Can you say Jammie Dodger in Chinese? Or do you know how Russians like a cup of tea?
Brands such as Wagon Wheels and Typhoo tea may seem as British as a bright red phone box. But they’re gaining fans around the world, helping push UK food exports past a record £12bn.
The latest figures from the Food and Drink Federation (FDF) show that exports soared 11 per cent last year, fuelled by emerging markets such as China, Poland and Russia. While the European economy might be stagnating, British food companies are seizing new opportunities for global marketing around the world.
As an island nation, you might not be surprised to know our biggest export is fish. But chocolate is a close runner-up. One example is Blackpool-based Burton’s Biscuit Company (makers of Wagon Wheels and Jammie Dodgers), whose products are selling like hot cakes in Russia.
Sausages are another popular export. The family-owned company, Westaway Sausages, now sells its honey roast pork variety to around 300 Chinese shops. The FDF says this is partly due to Chinese consumers adopting a more “Westernised diet”.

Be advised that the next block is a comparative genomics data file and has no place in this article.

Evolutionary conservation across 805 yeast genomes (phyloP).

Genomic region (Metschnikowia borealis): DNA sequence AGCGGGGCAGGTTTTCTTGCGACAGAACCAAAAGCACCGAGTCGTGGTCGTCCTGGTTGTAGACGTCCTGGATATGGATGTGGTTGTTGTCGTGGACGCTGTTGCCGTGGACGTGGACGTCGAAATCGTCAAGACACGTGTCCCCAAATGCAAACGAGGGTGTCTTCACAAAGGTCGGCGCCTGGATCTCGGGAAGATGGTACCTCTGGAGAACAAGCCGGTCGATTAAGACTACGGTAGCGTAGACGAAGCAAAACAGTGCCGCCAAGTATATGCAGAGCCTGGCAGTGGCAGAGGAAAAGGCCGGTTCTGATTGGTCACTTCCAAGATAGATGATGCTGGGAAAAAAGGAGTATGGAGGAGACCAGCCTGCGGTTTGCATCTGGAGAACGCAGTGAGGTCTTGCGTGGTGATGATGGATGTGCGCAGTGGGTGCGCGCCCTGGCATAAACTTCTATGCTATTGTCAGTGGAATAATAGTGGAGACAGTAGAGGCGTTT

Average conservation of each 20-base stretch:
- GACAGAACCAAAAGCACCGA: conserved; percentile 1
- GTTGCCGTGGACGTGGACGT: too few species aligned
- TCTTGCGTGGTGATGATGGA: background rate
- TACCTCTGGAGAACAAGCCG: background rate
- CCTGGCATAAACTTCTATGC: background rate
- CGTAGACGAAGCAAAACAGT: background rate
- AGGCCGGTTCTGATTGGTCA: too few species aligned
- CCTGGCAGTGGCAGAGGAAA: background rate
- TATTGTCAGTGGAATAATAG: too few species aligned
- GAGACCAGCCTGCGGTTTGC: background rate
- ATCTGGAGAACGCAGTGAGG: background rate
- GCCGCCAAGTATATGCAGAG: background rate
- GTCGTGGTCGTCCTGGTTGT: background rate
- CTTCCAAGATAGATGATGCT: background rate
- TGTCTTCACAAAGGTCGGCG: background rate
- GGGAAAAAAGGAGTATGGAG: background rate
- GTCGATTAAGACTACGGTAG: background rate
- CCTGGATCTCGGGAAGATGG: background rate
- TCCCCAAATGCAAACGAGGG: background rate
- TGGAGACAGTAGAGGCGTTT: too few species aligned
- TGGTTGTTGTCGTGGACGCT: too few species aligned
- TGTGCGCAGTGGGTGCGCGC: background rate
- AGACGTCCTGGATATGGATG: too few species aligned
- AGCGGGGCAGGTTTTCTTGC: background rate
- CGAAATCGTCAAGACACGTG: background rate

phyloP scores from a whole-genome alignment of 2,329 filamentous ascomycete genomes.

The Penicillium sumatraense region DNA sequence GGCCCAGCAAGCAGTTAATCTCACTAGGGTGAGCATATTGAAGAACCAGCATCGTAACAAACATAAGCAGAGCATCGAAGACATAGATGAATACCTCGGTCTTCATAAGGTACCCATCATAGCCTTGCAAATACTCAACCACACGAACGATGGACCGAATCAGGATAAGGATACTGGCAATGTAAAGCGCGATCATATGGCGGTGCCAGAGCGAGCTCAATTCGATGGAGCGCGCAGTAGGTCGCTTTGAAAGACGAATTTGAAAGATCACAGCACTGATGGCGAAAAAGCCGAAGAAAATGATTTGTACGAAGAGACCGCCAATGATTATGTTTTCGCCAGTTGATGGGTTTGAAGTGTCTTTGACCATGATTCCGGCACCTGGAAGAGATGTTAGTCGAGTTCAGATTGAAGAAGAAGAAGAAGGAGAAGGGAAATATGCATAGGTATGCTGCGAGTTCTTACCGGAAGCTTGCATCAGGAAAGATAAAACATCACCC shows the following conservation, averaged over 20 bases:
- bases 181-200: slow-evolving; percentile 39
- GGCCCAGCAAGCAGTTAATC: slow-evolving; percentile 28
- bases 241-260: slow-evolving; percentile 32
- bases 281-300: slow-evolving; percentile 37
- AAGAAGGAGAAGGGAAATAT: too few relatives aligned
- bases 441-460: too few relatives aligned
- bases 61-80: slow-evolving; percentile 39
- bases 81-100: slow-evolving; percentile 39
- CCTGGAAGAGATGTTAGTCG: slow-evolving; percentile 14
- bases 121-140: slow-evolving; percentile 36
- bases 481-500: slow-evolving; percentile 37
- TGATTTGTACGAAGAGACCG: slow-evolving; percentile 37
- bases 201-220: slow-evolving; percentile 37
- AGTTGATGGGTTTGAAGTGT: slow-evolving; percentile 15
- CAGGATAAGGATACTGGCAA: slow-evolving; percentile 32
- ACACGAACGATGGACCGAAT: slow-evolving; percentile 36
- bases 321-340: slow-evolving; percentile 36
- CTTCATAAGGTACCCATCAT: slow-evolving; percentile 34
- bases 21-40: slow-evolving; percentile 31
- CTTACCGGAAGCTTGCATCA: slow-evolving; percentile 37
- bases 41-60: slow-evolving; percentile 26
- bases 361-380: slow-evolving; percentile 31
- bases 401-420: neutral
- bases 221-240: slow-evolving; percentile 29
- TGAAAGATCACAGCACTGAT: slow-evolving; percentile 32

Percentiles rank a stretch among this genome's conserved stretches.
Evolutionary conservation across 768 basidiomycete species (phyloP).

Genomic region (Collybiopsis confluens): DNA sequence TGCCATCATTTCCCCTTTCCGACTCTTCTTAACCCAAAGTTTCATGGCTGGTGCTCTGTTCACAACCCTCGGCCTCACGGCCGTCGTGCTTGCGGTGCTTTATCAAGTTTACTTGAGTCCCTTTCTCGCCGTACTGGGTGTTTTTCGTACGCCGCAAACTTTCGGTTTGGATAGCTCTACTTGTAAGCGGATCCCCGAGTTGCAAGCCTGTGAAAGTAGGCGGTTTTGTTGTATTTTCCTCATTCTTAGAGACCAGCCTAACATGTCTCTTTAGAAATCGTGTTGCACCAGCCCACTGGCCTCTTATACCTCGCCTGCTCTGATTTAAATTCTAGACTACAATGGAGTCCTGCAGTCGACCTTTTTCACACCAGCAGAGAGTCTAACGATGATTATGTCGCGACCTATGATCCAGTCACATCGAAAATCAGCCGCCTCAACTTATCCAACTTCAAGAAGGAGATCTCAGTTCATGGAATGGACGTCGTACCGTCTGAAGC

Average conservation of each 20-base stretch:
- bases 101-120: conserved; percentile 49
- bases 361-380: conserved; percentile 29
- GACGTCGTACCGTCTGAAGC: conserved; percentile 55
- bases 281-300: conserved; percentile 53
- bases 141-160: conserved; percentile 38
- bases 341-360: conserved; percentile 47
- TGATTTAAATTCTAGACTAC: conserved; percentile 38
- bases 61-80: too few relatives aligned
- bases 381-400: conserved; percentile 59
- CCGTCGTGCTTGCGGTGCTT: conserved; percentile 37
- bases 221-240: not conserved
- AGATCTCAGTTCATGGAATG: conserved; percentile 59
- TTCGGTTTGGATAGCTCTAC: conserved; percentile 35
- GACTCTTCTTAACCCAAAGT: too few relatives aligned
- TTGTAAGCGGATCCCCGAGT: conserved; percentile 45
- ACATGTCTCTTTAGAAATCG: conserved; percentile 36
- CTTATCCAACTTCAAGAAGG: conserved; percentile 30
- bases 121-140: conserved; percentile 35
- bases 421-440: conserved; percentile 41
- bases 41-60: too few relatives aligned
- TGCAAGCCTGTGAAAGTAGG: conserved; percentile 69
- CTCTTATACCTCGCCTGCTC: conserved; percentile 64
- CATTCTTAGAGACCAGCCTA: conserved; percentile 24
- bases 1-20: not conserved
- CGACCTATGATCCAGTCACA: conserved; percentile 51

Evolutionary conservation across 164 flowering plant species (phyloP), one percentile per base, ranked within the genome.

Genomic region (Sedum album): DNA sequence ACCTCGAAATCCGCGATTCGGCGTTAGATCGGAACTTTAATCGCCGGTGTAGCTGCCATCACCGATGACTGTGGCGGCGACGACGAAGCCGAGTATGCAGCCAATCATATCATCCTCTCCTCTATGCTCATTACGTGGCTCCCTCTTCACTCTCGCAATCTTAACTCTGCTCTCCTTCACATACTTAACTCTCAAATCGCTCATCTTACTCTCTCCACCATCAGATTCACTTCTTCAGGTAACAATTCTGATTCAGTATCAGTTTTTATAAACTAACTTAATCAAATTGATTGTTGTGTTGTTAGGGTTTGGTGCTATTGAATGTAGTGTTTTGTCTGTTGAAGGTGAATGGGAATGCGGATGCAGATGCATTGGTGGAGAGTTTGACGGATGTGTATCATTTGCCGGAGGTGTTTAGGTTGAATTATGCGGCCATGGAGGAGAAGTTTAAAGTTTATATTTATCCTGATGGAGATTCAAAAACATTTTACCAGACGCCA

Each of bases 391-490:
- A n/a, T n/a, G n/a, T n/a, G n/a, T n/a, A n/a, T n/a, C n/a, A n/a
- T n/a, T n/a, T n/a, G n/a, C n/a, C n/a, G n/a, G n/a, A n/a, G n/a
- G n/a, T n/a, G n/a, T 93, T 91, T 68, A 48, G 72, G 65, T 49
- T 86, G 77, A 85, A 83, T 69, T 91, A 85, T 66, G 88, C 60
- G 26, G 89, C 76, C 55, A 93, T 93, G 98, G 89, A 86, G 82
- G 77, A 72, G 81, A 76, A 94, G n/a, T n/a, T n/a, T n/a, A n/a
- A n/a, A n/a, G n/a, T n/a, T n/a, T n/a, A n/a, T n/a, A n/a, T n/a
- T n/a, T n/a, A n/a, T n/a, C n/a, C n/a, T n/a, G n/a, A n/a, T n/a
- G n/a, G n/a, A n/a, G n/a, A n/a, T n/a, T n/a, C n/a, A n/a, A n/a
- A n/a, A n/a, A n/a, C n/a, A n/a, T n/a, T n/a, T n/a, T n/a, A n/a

The well-known phrase might be “not for all the tea in China”, but Canadians, Russians and Central Europeans all love a British cuppa. Typhoo’s most popular exports are its “British blend” and “Heath and Heather” herbal infusions. Last year, global marketing accounted for £4.5million in sales.
Dorset Cereals is cashing in on the healthy, organic trend, with customers from the Netherlands to the Middle East going nuts for its muesli. And Mackie’s of Scotland‘s award-winning crisps (or are they chips?) are being snapped up in the United States.
Perhaps one of the more surprising success stories is London-based Geeta’s Foods. Their uniquely British versions of popular Indian sauces and chutneys are flying off the shelves in Japan. It’s a nice example of modern, multicultural tastes in food.
For small to medium companies, it seems there’s a feast of opportunities waiting around the world. The internet has certainly made it easier than ever to sell your products overseas.
You might already have an idea where there’s a growing taste for your products, whether that’s cereal bars or sausages. If not, our global marketing experts can give advice and guide you through the first steps.
Now, who wants a nice cup of tea?